Once upon a time, Sandy Alderson got a little lucky en route to acquiring Yoenis Cespedes at the 2015 trade deadline. Will Taijuan Walker prove to be something of a full-season version of Cespedes, a vital piece for a Mets team that makes a run to the postseason?
We’ll see about that. So far Walker, as a last-minute signing before the start of spring training, has been a godsend for the Mets, and his presence highlights an offseason in which they did better in free agency than any team in baseball.
As far as the 2015 comparison, remember, the Mets acquired Cespedes only after the Carlos Gomez deal had been rescinded and attempts for Jay Bruce and Justin Upton proved fruitless. With the deadline at hand, Alderson had reservations about Cespedes’ character but felt he had to make some sort of splash.
Similarly, the Mets turned to Walker last winter only as a fallback option. They’d shown no interest in signing him for months, but after Trevor Bauer shunned them to sign with the Dodgers, then James Paxton preferred a reunion with the Mariners, and finally Seth Lugo needed elbow surgery, the Mets decided they had to make a significant move.
Walker was still available at that point only because other teams were skeptical of his ability to deliver consistency. As he revealed after his strong start Tuesday night, the two-year, $20 million deal he signed with the Mets was the only guaranteed offer he received.
It seems odd considering that he finished the 2020 season strong with the Toronto Blue Jays, going 2-1 with a 1.37 ERA in six starts after they acquired him from the Seattle Mariners at the trade deadline.
“Some of his underlying numbers weren’t as promising (as the ERA),” one scout told me on Thursday. “And he had just started leaning on that two-seamer that has really helped him. He’d always been a four-seam guy who didn’t have great command.”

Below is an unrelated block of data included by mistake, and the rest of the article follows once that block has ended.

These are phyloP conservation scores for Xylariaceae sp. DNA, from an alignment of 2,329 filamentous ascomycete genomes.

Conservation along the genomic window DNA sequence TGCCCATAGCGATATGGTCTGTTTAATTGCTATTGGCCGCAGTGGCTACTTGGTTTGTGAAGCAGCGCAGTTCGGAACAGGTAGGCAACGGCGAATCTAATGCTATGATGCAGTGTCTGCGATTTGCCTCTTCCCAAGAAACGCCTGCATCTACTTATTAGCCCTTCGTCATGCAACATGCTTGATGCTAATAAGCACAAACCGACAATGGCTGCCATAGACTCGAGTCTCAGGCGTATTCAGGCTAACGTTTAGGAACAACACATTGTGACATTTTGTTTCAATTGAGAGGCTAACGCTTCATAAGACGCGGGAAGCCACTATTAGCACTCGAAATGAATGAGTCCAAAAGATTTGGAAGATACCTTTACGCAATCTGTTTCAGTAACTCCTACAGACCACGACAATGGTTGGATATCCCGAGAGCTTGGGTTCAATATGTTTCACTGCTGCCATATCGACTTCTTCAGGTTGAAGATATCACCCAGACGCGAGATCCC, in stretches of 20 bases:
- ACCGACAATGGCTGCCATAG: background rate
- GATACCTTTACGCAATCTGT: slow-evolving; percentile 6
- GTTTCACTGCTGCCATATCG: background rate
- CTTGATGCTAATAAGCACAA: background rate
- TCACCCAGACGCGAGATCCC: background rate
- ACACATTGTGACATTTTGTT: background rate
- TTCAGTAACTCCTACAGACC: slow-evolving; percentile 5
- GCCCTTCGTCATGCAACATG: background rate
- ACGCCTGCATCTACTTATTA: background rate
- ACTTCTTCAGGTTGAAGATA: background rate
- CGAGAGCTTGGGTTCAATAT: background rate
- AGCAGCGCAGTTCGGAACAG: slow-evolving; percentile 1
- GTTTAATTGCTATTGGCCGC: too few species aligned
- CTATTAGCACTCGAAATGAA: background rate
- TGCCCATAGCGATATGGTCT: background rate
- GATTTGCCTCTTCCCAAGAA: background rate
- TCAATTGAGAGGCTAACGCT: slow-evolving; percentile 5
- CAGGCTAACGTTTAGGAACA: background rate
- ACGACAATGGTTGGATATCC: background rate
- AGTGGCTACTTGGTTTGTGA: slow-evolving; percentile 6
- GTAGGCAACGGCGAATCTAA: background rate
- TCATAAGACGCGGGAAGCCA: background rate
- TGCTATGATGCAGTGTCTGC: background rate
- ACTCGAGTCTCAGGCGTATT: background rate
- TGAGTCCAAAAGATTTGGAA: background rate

Whatever the reasons, the Mets took a chance, and as a result, Walker has turned out to be the finishing touch to their productive offseason.
In ranking the best signings around the majors, in fact, I’d make the case the Mets have four of the Top 10. Well, sort of anyway, as I’ll explain.
And one key guy I left out, James McCann, could find his way onto the list eventually if he continues his improved hitting of late to go with his as-good-as-advertised work behind the plate.
With all of that in mind, here is my Top 10 list of best signings, with the rankings taking into account how much the player cost his new team – and a Bottom 5 of worst signings as well…
1) Carlos Rodon, Chicago White Sox
The lefty was non-tendered by the White Sox in December, available to every team, but wound up re-signing in Chicago for a one-year, $3 million deal. After a mediocre, injury-plagued six seasons with the Sox, he has emerged as a dominant starter, pitching to a 1.89 ERA while allowing a league-low 5.3 hits per nine innings and throwing a no-hitter.
At age 28 (he’ll be 29 in August), Walker is having the type of success that was predicted for him earlier in his career, after he was taken as a supplemental pick in the first round of the 2010 MLB Draft. Three years after Tommy John surgery, he seems to have conquered his command issues, while adding the two-seamer that has helped him avoid the home run ball that plagued him early in his career. In fact, while pitching to a 2.12 ERA he has allowed only three home runs in 68 innings, the best ratio in the NL.
While Gausman showed signs in 2020 of living up to his once-hyped potential, the Giants’ decision to offer him the qualifying offer of $18.9 million for a year raised some eyebrows around the league. But he has more than delivered on their confidence so far, going 8-1 with a 1.51 ERA in 14 starts this season.
4) Mark Melancon, San Diego Padres
The Atlanta Braves must have thought he was getting old. They let him walk and while their bullpen has imploded too often, Melancon is having an outstanding season, leading the majors with 19 saves while pitching to a 1.86 ERA at age 36, at the cost of a one-year, $3 million contract.
5) Marcus Semien, Toronto Blue Jays